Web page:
Source citations[edit]

I don't have the time to go through all of them, but many of the citations here are missing some fundamental elements (like titles, names of publications, and so on). I suspect that all of this can be found through the Web links for most of them, so it would not be a difficult project to update all of them to use {{cite news}} or a similar presentation with the full information—just tedious. 121a0012 02:09, 25 November 2006 (UTC)

I've worked on supplying the missing info.

Those who post on this and other Wikiquote pages should keep in mind that merely providing links to quotes is not enough information. Links may not last forever. Unless titles of articles, names of publications or broadcasts, dates, etc. are provided as sources, the loss of a link means that we will no longer know where quotes came from. - InvisibleSun 09:40, 30 December 2006 (UTC)


Self-contradictions[edit]

Wikiquote:Neutral_point_of_view/Draft#Selection_of_quotes. It is exceedingly easy to take selected quotes from ANY public figure and arrange them out of context in a seemingly contradictory way. That is not what Wikipedia or Wikiquotes is about. 24.15.39.102 22:20, 30 May 2008 (UTC)

Please read the policy. It says "Quotations included in Wikiquote do not need to conform to NPOV, as they are reflections of the point-of-view of the quoted individual; however, all non-quote text on Wikiquote (excluding userpages and with limitations in the Wikiquote namespace) should conform to NPOV. This includes intro text on quote pages, templates intended for the main namespace (they should not express preference for or against any view, etc.), and where relevant, the contents of the Wikiquote namespace." There is nothing about the arrangement of quotations.--Cato 11:11, 1 June 2008 (UTC)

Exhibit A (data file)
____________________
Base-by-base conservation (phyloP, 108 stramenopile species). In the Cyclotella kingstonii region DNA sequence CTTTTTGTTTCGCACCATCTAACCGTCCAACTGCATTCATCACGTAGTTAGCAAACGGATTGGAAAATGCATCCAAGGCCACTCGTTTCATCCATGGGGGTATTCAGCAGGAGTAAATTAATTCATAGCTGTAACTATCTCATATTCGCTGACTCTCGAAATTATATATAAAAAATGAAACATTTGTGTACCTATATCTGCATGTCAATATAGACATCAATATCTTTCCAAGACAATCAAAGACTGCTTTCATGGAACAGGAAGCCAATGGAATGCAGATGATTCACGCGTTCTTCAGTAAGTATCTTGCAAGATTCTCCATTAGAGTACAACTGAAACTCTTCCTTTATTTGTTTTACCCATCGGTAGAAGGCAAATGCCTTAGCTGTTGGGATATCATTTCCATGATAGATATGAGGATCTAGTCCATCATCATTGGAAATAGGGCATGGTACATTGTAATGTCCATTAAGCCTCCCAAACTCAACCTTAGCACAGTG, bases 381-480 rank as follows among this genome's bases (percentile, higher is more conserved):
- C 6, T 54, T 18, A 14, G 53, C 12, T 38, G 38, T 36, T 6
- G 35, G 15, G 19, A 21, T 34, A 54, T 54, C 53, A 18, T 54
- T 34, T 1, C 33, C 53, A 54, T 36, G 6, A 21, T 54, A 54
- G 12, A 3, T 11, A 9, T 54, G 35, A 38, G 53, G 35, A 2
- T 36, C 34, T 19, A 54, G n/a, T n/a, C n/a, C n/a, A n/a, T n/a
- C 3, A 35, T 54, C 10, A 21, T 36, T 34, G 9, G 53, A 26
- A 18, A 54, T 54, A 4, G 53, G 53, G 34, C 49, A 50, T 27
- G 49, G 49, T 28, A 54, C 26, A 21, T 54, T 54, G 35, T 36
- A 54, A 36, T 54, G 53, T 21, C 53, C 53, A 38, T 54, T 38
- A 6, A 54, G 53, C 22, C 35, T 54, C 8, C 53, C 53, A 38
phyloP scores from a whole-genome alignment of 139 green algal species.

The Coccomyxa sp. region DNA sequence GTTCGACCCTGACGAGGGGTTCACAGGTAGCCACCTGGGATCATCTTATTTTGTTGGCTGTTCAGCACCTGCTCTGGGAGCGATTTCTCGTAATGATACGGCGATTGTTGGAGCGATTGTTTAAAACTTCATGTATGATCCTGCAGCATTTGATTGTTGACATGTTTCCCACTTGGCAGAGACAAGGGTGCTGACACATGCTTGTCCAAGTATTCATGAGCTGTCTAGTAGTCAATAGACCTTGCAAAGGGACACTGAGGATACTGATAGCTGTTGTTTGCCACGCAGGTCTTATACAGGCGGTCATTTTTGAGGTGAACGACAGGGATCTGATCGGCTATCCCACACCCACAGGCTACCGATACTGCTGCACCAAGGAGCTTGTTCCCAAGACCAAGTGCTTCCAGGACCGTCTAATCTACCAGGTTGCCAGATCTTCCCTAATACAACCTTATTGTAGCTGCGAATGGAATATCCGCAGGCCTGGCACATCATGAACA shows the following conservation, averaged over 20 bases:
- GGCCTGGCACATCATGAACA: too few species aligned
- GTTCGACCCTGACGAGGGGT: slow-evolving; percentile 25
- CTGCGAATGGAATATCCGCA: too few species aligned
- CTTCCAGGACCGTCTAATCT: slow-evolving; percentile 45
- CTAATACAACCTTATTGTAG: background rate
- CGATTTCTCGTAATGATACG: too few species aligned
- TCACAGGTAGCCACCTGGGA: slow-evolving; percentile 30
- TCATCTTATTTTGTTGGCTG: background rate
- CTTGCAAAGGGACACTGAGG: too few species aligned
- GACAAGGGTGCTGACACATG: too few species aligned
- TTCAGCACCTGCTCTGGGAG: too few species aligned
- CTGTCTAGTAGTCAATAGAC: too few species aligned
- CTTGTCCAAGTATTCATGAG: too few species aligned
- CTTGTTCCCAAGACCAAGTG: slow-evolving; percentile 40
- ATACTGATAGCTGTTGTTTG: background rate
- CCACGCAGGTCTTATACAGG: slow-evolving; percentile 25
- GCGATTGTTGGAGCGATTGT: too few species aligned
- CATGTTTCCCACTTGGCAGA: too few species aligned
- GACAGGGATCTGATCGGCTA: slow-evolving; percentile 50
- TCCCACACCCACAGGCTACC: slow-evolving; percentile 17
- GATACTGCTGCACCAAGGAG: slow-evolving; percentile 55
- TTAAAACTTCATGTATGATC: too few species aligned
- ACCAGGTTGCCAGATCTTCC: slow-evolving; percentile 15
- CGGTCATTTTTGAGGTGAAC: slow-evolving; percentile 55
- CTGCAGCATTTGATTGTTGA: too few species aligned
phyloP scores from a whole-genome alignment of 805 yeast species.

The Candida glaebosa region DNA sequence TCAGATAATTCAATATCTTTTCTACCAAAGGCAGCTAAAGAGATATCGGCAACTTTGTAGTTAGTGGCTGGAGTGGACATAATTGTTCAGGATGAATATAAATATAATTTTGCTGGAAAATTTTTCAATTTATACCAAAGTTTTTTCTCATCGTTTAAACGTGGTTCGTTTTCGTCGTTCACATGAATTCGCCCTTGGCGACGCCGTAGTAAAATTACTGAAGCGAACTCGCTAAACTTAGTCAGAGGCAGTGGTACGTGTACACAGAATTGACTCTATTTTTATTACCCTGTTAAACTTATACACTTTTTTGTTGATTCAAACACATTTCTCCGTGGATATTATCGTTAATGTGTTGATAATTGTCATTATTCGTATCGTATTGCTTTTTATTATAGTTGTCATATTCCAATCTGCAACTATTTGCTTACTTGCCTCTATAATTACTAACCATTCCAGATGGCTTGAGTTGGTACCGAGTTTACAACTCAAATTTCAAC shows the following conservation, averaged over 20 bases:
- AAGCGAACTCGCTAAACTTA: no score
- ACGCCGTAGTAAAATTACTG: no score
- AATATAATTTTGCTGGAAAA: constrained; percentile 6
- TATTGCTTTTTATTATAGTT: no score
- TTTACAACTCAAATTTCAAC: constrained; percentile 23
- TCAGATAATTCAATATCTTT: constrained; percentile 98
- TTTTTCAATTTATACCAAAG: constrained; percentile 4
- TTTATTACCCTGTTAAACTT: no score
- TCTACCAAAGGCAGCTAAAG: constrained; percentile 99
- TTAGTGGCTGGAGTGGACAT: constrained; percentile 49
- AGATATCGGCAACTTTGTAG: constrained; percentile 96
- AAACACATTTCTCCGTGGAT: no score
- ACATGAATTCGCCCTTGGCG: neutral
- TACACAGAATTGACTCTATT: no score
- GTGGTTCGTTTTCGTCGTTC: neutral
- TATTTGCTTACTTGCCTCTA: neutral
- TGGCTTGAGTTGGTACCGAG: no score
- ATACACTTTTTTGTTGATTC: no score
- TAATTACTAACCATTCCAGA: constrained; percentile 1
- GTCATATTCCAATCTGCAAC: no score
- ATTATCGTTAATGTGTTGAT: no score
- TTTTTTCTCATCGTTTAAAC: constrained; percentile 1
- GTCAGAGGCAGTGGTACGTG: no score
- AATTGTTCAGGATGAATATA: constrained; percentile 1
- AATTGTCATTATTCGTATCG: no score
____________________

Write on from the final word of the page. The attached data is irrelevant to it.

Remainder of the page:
I agree the particular quotes should not have been removed, but would note that the whole page needs a cleanup and the quotes and sections should be arranged chronologically, by the date of the sources, and not by "subject" to minimize the intrusion of imbalanced POVs. ~ Kalki 18:14, 1 June 2008 (UTC)
24.15.39.102, please give (here) an example of a quote that you consider to be out of context, along with the extra context that is missing (in your opinion). iddo999 18:43, 1 June 2008 (UTC)
I'd like to direct readers of this discussion to a relevant discussion of this issue in the Village Pump. I have not forgotten my wish to reformat the Hitchens page, although other projects had distracted me from working on it. The best thing to do for now, I think, is to delete the tendentious title "Self-Contradictions" per the consensus here and in the Village Pump discussion. The quotes from that section will be dispersed throughout the article, in chronological order, pending the creation of sections for Hitchens' magazine columns (Slate, The Atlantic Monthly, etc.) Per the previous discussion, Hitchens' columns will be treated as subsections, with links for each column where available. Some of the quotes may need expansion. I am volunteering to do this within the week. - InvisibleSun 21:37, 1 June 2008 (UTC)
Why are you indenting this as a response to my request of 24.15.39.102? And what's the "consensus here"? I don't care for the "Self-Contradictions" section title, but those quotes make better sense in pairs. ~ iddo999 23:16, 1 June 2008 (UTC)
I hadn't thought about the implications of indenting my post. It should have been posted without indentation. As for consensus: it may have involved only a few people, but that's as good as most Wikiquote discussions get. As for pairing the quotes to "make better sense," does this mean that you wish, by the arrangement of quotes, to guide readers in their interpretations? I would argue that this is not our practice. We arrange quotes chronologically, subdividing by works, and let readers do the rest. Hasn't this been our way of doing things? And hasn't there been a consensus that arrangement by topics is tendentious, i.e., an attempt to channel the reader's understanding? Perhaps, to resolve the matter more definitively, it should be brought up as a general policy question. The result would then become a part of Wikiquote:Guide to layout. - InvisibleSun 23:51, 1 June 2008 (UTC)